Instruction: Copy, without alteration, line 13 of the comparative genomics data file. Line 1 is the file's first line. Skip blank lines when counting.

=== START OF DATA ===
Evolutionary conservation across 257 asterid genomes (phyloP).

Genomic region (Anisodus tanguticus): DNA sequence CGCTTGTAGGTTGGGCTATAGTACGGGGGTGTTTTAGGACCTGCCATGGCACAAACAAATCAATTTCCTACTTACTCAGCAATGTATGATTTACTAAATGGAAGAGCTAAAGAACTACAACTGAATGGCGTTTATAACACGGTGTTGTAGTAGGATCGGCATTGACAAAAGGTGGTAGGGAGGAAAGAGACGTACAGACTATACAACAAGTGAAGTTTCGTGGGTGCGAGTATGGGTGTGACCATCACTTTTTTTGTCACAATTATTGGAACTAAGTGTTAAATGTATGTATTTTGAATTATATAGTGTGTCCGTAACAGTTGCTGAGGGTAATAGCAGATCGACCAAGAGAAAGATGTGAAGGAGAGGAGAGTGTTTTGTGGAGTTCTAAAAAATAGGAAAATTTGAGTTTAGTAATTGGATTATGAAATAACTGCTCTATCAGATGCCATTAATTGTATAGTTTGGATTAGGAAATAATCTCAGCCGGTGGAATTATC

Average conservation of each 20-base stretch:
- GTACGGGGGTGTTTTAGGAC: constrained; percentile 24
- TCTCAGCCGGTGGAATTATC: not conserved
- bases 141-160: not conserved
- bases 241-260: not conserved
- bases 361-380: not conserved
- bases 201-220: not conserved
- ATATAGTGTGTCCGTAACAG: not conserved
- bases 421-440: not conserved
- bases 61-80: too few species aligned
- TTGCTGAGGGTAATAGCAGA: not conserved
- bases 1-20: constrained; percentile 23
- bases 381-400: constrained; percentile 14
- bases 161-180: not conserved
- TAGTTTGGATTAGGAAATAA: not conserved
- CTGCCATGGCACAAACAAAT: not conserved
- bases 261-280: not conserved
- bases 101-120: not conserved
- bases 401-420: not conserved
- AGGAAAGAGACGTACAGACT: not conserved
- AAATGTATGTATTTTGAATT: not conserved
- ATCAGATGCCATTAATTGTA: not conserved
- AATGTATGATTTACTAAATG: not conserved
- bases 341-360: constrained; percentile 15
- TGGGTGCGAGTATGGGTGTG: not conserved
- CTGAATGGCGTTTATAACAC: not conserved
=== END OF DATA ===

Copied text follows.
- TTGCTGAGGGTAATAGCAGA: not conserved